Louis A Stelzer County Park
- Location: 11470 Wildcat Canyon Road, Lakeside (San Diego County). From the north end of the 67 Freeway, take a right onto Mapleview St. In 0.3 mile, turn left onto Ashwood St. Follow it a total of 2 miles (it becomes Wildcat Canyon Road after one mile) to the park entrance, on the right. From Poway, take Highway 67 south for 8.5 miles. Turn left onto Willow Rd., go 0.9 mile to Wildcat Canyon road and turn left. Follow Wildcat Canyon Road one mile to the park entrance on the right. From Ramona, take San Vicente Rd. to Barona Rd/Wildcat Canyon Rd. and then head south for 11.2 miles. The park entrance will be on the left. Day use parking is $3 (checks accepted; cash accepted but no change given).
- Agency: San Diego County Parks & Recreation
- Distance: 2.9 miles
- Elevation gain: 650 feet
- Suggested time: 1.5 hours
- Difficulty Rating: PG
- Best season: October – June
- Dogs: Allowed on leash
- Cell phone reception: Good to fair
- Water: Available at restrooms; stream water may be fil
- Restrooms: Near main park entrance
- Camping/backpacking: Available; see link above for more information
- Recommended gear: hiking poles sun hat
- More information: Trip descriptions here, here and here; Yelp page here
- Rating: 6
This varied and enjoyable hike explores 314-acre Louis A Stelzer Park, named for the man who donated the land for public use. On warm days, a quiet stroll along the Riparian Trail is a peaceful and scenic way to experience some nature and in the cool, clear winter months, the steep climb to Stelzer Summit yields excellent views of the area.
From the attractive, oak-shaded picnic area, follow the Riparian Trail alongside a seasonal stream. Other than noise from Wildcat Canyon Road and a few overhead power lines, the sights and sounds of civilization are nonexistent. You cross a series of footbridges before arriving at another picnic area, just under half a mile from the beginning, known as Cinthea’s Corner (in honor of a former ranger).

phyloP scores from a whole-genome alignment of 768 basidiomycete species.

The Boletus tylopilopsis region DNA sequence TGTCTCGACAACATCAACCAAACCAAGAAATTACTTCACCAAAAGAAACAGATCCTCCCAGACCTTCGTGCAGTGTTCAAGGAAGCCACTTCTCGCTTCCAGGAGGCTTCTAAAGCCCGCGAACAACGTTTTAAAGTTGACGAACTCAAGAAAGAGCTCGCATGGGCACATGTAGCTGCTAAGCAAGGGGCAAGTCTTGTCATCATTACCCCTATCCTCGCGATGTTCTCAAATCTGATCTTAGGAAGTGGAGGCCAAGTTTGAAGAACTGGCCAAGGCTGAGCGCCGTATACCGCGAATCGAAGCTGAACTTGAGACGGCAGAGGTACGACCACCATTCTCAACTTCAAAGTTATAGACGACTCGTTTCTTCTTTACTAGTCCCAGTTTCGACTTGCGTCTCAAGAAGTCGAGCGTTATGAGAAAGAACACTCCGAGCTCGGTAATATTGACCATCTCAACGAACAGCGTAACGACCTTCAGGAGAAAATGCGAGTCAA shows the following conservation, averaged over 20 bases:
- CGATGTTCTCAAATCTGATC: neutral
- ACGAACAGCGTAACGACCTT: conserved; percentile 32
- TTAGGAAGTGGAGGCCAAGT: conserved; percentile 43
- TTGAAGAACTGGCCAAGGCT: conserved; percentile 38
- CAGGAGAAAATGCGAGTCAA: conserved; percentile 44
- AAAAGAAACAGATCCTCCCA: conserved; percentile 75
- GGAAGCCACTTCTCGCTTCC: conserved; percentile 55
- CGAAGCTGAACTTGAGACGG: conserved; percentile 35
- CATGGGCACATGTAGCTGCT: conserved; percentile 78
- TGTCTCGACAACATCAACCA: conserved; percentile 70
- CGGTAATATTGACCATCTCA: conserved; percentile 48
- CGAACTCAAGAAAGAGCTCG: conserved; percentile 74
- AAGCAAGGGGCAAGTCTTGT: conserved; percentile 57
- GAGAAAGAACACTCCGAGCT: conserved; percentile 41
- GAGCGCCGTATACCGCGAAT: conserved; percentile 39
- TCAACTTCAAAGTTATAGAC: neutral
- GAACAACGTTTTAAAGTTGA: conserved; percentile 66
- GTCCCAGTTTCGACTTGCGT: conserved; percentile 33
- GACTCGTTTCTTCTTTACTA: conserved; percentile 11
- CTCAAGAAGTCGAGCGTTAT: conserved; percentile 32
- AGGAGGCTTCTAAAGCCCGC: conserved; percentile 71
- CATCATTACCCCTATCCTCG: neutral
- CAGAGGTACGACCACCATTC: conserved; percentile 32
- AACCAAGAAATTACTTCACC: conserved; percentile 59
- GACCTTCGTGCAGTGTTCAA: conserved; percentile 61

The Wooten Trail heads uphill, climbing steadily along an exposed hillside for half a mile to another junction. The Stelzer Trail continues straight, heading back toward the campground (an option if you are short on time or it’s a hot day). However, to see the summits, make a hard right and follow the trail up a few switchbacks to a ridge line. To the right, you will find Kumeyaay Promontory, a scenic but antenna-covered knoll with a bench (one quarter mile from the junction). The best views come from turning left and climbing to a jumble of boulders known as Stelzer Summit. Follow the trail as it climbs steeply uphill for 0.3 miles to a saddle. Make a hard right on a use trail and follow it to the top, engaging in some light boulder-scrambling on the way.
At the south end of the summit, you can explore a “cave” formed by boulders that have fallen on top of each other. Two rock windows provide an interesting perspective on the rural lands below. After enjoying the views, retrace your steps to the junction and down the hill, back to the Stelzer Trail. Follow it 0.6 mile back to the campground, passing by a small seasonal waterfall.
Photo gallery (click thumbnails to see the full sized versions)
Text and photography copyright 2017 by David W. Lockeretz, all rights reserved. Information and opinions provided are kept current to the best of the author’s ability. All readers hike at their own risk, and should be aware of the possible dangers of hiking, walking and other outdoor activities. By reading this, you agree not to hold the author or publisher of the content on this web site responsible for any injuries or inconveniences that may result from hiking on this trail. Check the informational links provided for up to date trail condition information.